We begin our study this evening by turning to the beginning of the book of Acts. The first eight verses are the critical opening to Luke’s writing. If we miss the stated purpose and thesis of Acts, then we will miss many of the key points found in the book. We accept that Luke is the author based upon the first sentence where the writer speaks to Theophilus about a former writing about the life of Jesus. The gospel of Luke was addressed to Theophilus which leads us to believe that Acts was also written by Luke.
In the first three verses Luke essentially declares that he is going to continue the story where he left off in his first narrative. The gospel of Luke ends with the ascension of Jesus. Luke recaps the ending of his gospel in the Acts narrative. But Luke records some different words in the first eight verses of Acts than he does at the end of the Luke account. Luke ends the gospel with Jesus’ instructions to remain in Jerusalem and how the apostles would be witnesses of Jesus.
Typically, we have gone to Acts 1:8 and outlined the book in this fashion:
- Acts 1-7 The gospel in Jerusalem
- Acts 8-12 The gospel in Judea and Samaria
- Acts 13-28 The gospel to the ends of the earth
I now believe this is an oversimplification of Acts. Luke is not just simply recording for history the spread of the gospel and how it really did spread from Jerusalem to the uttermost parts of the earth. To look at Acts in this light strips the book of any theological significance or teaching. Let us look again at the first eight verses and locate the theological thread that Luke is placing throughout this book.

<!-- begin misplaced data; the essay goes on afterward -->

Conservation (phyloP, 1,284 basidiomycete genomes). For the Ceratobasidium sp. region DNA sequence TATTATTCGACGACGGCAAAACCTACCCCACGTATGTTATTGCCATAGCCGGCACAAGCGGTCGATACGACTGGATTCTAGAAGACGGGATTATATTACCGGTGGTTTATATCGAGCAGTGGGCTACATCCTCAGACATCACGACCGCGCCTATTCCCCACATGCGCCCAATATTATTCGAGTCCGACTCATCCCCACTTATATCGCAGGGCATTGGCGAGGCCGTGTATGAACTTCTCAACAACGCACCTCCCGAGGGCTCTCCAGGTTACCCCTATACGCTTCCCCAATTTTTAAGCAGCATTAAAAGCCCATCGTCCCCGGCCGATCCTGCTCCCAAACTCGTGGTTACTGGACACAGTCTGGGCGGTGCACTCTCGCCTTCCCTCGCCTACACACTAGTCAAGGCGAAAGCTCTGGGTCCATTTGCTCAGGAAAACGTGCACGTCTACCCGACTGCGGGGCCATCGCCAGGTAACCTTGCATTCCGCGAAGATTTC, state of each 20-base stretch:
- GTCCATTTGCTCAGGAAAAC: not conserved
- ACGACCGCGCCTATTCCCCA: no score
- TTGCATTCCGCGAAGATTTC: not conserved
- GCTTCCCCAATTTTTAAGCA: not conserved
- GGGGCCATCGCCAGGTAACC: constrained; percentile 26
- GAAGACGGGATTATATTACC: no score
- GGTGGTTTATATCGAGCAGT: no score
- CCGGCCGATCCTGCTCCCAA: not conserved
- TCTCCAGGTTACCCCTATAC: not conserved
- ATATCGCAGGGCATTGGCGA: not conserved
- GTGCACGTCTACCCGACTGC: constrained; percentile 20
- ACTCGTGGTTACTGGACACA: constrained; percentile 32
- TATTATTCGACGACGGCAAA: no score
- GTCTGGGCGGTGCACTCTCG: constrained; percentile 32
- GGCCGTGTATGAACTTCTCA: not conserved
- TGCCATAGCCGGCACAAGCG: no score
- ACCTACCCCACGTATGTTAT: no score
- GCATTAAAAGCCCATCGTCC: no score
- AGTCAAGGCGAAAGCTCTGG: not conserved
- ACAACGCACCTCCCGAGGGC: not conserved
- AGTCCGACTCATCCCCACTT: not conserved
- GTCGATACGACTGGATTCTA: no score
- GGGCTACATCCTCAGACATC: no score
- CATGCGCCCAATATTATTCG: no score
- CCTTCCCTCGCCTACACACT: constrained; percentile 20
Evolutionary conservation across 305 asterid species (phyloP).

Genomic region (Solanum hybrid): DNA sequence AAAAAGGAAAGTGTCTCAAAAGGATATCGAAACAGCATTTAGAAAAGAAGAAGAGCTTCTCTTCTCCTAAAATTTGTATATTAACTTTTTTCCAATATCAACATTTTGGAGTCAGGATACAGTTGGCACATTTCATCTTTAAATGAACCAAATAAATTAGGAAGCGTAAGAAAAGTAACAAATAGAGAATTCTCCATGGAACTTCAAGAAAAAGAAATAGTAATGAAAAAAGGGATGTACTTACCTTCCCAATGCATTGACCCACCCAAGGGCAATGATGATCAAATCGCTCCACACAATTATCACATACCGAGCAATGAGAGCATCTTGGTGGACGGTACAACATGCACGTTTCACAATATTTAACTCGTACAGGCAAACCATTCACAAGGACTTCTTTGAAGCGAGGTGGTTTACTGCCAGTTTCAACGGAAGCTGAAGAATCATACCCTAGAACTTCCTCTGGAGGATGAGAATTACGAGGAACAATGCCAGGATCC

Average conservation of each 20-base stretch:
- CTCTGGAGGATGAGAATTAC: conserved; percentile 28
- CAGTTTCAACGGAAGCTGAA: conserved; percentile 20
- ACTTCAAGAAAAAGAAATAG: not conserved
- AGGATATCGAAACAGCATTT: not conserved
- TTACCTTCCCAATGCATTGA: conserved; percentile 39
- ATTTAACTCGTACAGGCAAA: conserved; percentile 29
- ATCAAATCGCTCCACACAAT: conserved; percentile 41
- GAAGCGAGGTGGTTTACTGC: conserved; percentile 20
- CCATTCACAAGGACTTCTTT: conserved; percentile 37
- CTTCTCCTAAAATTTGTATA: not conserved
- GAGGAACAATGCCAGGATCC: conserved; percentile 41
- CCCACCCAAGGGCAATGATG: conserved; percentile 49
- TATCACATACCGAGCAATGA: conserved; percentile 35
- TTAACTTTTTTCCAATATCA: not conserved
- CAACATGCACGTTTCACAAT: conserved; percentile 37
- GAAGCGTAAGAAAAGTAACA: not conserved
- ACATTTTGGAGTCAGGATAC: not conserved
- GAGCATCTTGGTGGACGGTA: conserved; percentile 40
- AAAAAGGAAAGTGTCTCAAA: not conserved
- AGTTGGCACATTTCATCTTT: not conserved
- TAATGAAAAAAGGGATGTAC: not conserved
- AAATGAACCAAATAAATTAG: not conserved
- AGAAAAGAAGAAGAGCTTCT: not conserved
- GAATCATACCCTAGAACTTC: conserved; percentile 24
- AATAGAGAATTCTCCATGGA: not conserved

At the end of verse 3, Luke begins recording information that he did not write down at end of his gospel. Look at verse 3 and compare it to the ending of Luke’s gospel and note what Luke records in Acts that was not recorded in his gospel. I suggest to you the new information is at the end of verse three, “appearing to them during the 40 days and speaking about the kingdom of God.” We are told important information that Jesus spent 40 days teaching about the kingdom of God. This theme is continued through verse 8.
In verses 4-5 Luke records what he similarly records at the end of his gospel, that is, Jesus’ instruction to the disciples to remain in Jerusalem until they are clothed with power from on high. But in verse 6 we see the disciples as Jesus an important question: “Lord, at this time are You restoring the kingdom to Israel?” Many scholars and commentaries have criticized this question by the disciples without just cause. Jesus had been speaking about the restoration of the kingdom of God for 40 days. Further, the Messianic promises of the Old Testament declared that the Messiah would restore the kingdom. Joel 3:1 says, “For then, in those days and at that time, when I restore the fortunes of Judah and Jerusalem…” Amos 9:14, another messianic prophecy, says, “I will restore the fortunes of my people Israel, and they shall rebuild the ruined cities and inhabit them; they shall plant vineyards and drink their wine, and they shall make gardens and eat their fruit.” We should not assume that the disciples are asking Jesus for a physical kingdom. Nothing in the text warrants such an assumption. This is especially true considering that Jesus gives a positive response to the disciples’ question. Jesus’ does not rebuke the disciples for thinking in physical terms nor corrects any false concepts. Jesus had been very clear for the last 40 days explaining all that would happen in regards to the restoration of God’s kingdom. Jesus validates the disciples’ question by stating that they cannot know the exact point in time but that the kingdom would be restored when the Holy Spirit came upon them. Further, the apostles would be witnesses of the kingdom of God in Jerusalem, in Judea and Samaria, and to the ends of the earth. The purpose of the book of Acts is to show the renewed offer of the kingdom of God to the nation of Israel. This renewed offer of the kingdom of God is the key to the outline of the book and the proclamations recorded by Luke in this second narrative. This ought to make sense since Luke says in Acts 1:1 that he recorded the things that Jesus began to do and teach. What did Jesus teach? What did John the Baptist teach? Both taught the kingdom of heaven in their ministries (Matthew 3:2; 4:17). Now, let us go through the book of Acts and see how this theme is presented by Luke.